As I creep past fifty I’m starting to think a bit more about aging. Frankly, I think I’ve aged pretty well (give or take a few crows feet). When I do think about aging, I tend to look to my parents. My mom and dad are 84 and 87 years old respectively. My dad has never let anything slow him down. Ever. My mom has slowed down a lot. She hasn’t had a choice. She has Parkinson’s Disease. Parkinson’s is a degenerative disorder of the central nervous system with the most common symptoms being motor related. Shaking, rigidity, slowness and difficult walking. She is fighting it every step of the way but inevitably the disease progresses and life has to change.

She was diagnosed about 16 years ago, but honestly, it hasn’t been until the last two or three years that it has seriously affected her day to day life. At the beginning, the only noticeable symptom was a slight tremor in her left hand. When she originally told us I didn’t know much about the disease. All I could picture was Michael J. Fox, who I had seen interviewed on TV, who sometimes couldn’t control the tremors in his body, jerked violently and occasionally found it difficult to get a full sentence out. I was a bit freaked out. Fortunately, her symptoms were nothing like that. For a long time, to look at her, you wouldn’t even know she was sick. For many years she has been able to carry on with no noticeable changes to her life.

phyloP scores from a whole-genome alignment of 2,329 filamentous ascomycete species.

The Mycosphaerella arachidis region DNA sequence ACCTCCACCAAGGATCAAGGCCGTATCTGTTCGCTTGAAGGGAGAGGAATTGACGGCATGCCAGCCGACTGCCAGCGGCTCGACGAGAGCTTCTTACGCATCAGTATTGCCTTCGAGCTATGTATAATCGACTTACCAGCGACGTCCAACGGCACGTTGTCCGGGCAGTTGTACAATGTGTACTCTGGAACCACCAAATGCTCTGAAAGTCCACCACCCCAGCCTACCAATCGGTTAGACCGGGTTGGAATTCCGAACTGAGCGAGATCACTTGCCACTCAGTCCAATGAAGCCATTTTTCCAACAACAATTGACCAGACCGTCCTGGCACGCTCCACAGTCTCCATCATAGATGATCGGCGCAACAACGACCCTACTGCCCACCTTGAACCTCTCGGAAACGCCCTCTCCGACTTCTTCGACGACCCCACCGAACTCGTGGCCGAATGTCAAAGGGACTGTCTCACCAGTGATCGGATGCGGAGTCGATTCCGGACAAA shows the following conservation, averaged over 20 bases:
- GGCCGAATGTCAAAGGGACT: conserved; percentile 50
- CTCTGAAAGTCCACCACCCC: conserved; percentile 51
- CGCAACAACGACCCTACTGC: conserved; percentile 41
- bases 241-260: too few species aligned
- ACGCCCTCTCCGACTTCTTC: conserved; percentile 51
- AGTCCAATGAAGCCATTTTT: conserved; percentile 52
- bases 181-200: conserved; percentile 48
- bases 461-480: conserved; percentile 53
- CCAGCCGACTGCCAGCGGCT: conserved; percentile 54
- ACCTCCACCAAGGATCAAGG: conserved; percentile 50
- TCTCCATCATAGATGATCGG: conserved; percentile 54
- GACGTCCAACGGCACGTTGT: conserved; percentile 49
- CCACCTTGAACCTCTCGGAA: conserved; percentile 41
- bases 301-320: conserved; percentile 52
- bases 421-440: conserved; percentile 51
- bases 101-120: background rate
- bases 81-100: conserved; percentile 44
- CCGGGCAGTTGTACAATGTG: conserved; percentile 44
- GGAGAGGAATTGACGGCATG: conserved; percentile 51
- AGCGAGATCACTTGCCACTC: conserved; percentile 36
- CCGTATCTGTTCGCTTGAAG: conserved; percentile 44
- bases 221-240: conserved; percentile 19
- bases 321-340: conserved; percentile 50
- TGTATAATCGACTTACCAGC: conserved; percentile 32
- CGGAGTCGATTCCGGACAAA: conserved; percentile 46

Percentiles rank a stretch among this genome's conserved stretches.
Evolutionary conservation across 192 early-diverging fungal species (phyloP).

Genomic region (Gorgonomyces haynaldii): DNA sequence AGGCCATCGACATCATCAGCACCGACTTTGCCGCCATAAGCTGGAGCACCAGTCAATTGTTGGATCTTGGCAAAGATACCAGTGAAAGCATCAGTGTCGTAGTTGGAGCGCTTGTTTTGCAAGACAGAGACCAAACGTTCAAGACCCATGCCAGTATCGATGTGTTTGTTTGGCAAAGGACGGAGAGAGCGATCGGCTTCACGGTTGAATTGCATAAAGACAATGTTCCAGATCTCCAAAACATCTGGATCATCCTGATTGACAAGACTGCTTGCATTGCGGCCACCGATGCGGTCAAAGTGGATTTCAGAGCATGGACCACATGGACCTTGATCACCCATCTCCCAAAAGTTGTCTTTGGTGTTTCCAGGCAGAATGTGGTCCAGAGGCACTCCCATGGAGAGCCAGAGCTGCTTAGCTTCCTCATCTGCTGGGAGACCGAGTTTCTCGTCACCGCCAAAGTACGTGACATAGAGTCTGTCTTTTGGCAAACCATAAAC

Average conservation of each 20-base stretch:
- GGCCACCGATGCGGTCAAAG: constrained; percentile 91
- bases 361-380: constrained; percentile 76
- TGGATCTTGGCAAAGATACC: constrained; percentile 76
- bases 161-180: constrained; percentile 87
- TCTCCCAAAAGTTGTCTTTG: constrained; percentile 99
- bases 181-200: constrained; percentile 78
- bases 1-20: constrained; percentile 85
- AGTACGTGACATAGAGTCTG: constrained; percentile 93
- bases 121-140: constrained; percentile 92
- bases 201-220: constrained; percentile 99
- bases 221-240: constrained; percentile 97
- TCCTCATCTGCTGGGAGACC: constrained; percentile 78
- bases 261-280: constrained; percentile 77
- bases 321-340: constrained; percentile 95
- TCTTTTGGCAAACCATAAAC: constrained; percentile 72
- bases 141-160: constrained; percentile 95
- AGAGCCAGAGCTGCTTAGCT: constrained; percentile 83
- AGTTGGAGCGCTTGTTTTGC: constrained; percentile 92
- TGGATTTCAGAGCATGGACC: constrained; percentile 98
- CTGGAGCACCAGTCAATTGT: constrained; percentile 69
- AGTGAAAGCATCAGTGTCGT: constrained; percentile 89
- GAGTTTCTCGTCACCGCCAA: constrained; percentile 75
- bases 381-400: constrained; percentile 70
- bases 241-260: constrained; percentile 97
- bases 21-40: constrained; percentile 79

m&d wedding

Lately, though, I’ve noticed things have changed. A few month ago she was involved in a small car accident. My mom is no stranger to hitting things in her car but it has been mostly light poles and parking lot walls. There wasn’t much damage, nobody was hurt, but it was very obviously her fault. It was raining and there was a lot of traffic around. Her reactions are just not what they used to be. Fortunately, I happened to be driving by at the time and was able to help her with calling a tow truck and dealing with the other driver. She was a bit shaken and I’m pretty sure having me there was a huge help. Her biggest worry? ICBC might force her to take a road test. Losing her license would mean losing her freedom.